Lior – “Light for me”

I started crying when we talked about the name so we decided that was the one.

Rav Rudman sent us the tehillim and “ceremony” that needed to be done to add the name and while it’s preferable for the sick person to be in the room while this was happening, I was too busy being all Exorcist into a bucket.

Now we pray that my new name will change my Mazal and help me beat this terrible disease!!

Gaby arrived home at 9:00 and I was just a mess, it frightened the kids but Gaby explained to them that we were expecting this and it will (please g-d) pass! At this point, I was really in a state and Gaby tried to figure out how to help. We called around to some of the doctors on call and they agreed that I must have thrown up the Zofran so I took another pill. I literally kept my mouth closed for 40 minutes to make sure the Zofran “took” and then another bought of violent vomiting started. I was so spent and scared, now I was worried about dehydration. We called my mother in law to come take me back to the hospital, it was already 11:30 and I had been vomiting for close to five hours. And then, just like that, I felt a wave of relief. We called my mother in law back and told her not to come, I was feeling like it had passed and I was ready to try to sleep. Lying down was out because I just felt too queasy and so I slept fitfully sitting up.

I sat up at 5:30 am with a start. You remember that feeling as a kid when you lost a tooth and put it under your pillow for the Tooth Fairy? You couldn’t wait to put your hand underneath the pillow to find whatever was left in the tooth’s place. Well, that was my feeling except I was convinced I was going to turn around and see my ponytail just lying there. It was frightening and so I was relieved that my hair was still attached to my head. At 6:00 I took another Zofran and then slowly got out of bed to get morning going. I was able to make Aruchat Esser, help the kids get dressed, pack school bags and rummage through our clean sock bag to find a pair for each kid. My stomach was still hurting me a bit but it wasn’t too bad so I pushed through. When the family left, I curled up in my chair and just got to work. I was able to make some eggs and steamed spinach and some lemon ginger tea. I was happy to be able to keep that down. I started on the regimen of Prednisone pills and felt queasy but okay.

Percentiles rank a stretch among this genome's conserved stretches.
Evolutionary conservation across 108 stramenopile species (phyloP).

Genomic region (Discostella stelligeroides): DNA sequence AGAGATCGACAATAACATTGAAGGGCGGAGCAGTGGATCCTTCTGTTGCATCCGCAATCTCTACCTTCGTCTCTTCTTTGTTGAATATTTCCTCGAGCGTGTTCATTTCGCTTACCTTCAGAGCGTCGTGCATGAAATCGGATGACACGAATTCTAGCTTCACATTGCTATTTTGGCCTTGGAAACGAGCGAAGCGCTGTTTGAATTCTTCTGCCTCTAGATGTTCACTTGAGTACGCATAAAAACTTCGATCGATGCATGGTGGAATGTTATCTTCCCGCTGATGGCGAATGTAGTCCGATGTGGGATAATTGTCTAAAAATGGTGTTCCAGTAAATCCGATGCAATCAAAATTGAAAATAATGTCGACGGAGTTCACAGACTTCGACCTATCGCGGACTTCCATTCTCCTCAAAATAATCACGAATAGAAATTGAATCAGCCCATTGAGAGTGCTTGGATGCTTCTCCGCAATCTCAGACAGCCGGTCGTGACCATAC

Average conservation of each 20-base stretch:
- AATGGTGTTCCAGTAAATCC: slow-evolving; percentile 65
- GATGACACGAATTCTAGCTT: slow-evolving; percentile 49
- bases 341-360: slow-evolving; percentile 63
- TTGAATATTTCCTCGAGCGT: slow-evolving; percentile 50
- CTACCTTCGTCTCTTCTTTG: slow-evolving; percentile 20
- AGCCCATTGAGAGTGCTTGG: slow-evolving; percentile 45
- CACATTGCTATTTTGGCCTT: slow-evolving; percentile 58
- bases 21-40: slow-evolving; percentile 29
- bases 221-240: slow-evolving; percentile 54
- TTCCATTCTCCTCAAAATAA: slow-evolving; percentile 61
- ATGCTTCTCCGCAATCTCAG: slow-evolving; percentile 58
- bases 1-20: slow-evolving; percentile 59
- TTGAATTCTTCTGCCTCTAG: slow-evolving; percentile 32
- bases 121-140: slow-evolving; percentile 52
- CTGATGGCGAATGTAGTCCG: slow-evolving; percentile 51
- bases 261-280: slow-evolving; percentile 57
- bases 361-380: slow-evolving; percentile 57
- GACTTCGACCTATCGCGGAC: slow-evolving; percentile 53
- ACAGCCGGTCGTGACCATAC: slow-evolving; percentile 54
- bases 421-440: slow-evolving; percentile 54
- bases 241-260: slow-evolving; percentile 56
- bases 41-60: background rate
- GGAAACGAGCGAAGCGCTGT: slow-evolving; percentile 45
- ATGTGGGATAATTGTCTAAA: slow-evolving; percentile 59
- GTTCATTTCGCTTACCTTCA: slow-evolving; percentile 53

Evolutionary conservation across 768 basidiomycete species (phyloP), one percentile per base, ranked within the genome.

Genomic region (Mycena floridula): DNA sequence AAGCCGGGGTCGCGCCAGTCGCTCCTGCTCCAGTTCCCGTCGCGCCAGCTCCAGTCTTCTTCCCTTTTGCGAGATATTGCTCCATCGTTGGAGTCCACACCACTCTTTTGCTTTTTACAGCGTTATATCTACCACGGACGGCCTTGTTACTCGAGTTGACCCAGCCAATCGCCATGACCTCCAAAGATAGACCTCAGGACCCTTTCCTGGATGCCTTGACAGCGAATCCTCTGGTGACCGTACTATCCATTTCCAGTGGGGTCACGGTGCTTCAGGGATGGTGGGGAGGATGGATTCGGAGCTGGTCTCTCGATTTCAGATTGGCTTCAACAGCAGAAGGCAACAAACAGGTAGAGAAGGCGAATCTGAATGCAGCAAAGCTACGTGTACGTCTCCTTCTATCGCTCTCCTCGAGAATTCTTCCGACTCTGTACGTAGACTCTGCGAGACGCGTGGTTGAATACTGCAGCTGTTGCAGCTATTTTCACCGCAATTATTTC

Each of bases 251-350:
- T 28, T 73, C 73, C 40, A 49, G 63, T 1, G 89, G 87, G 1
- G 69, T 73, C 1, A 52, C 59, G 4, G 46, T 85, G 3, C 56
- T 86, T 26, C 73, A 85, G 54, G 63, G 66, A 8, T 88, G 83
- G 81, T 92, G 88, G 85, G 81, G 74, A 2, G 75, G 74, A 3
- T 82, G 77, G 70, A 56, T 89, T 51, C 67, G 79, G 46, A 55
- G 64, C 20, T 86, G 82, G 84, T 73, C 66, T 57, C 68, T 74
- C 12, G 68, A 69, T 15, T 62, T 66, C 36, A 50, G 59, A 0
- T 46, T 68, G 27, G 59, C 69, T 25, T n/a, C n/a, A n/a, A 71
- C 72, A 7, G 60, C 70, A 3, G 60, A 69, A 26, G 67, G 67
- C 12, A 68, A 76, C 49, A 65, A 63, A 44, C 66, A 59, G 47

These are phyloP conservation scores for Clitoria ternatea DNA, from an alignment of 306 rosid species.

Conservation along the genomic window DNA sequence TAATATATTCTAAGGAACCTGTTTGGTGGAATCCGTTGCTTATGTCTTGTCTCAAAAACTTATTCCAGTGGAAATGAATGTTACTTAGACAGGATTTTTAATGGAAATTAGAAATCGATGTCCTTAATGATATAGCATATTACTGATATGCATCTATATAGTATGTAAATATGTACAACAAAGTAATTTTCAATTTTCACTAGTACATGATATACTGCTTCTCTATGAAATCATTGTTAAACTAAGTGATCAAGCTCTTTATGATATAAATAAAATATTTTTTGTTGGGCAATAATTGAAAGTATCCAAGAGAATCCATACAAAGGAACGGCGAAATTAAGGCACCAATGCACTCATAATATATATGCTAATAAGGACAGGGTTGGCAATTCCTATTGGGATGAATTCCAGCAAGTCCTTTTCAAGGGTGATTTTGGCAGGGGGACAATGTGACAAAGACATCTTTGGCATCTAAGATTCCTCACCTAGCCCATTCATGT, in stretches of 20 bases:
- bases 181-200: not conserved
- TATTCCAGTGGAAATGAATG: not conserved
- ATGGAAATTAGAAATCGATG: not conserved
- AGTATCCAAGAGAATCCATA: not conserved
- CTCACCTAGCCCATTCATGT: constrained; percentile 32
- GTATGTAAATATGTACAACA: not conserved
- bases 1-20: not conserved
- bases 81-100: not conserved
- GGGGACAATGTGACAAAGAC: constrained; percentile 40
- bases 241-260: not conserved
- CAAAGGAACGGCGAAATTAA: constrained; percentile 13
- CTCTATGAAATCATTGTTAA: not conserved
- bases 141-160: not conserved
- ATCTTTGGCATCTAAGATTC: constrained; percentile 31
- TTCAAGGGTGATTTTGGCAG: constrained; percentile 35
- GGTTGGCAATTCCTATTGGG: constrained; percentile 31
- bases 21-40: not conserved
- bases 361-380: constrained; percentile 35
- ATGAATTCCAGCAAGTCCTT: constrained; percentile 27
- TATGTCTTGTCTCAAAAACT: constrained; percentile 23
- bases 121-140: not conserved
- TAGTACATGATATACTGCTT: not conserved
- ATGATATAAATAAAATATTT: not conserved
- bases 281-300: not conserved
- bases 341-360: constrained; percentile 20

The day progressed and the nausea was just gnawing at me. It reminded me of my first trimester for all four pregnancies. I had terrible nausea for the first 14 weeks but you just suck it up and deal with it because BABIES!! That’s what you get at the end, you get to have your babies. So, even though I’m still feeling gross and queasy today, I’m looking at this like my pregnancies. I’m doing this for my BABIES only they’re 4, 6 1/2 and 9 and I’m going to get through all of the nasty side effects and the rigors of treatment so I get to continue to raise and be here for my babies (and of course the love of my life, Gaby).

I was feeling a little down this morning so I’ve been blasting some music to keep my spirits up. I’ve been listening to a lot of Imagine Dragons lately, upbeat music really helps.

Thank you all for your messages, your encouragement and your tefilot. It’s what’s keeping me going.

Chag Urim Sameach! May this Chanukah bring us tremendous light and life.

Lior Shira Batya bat Chaya Yehudit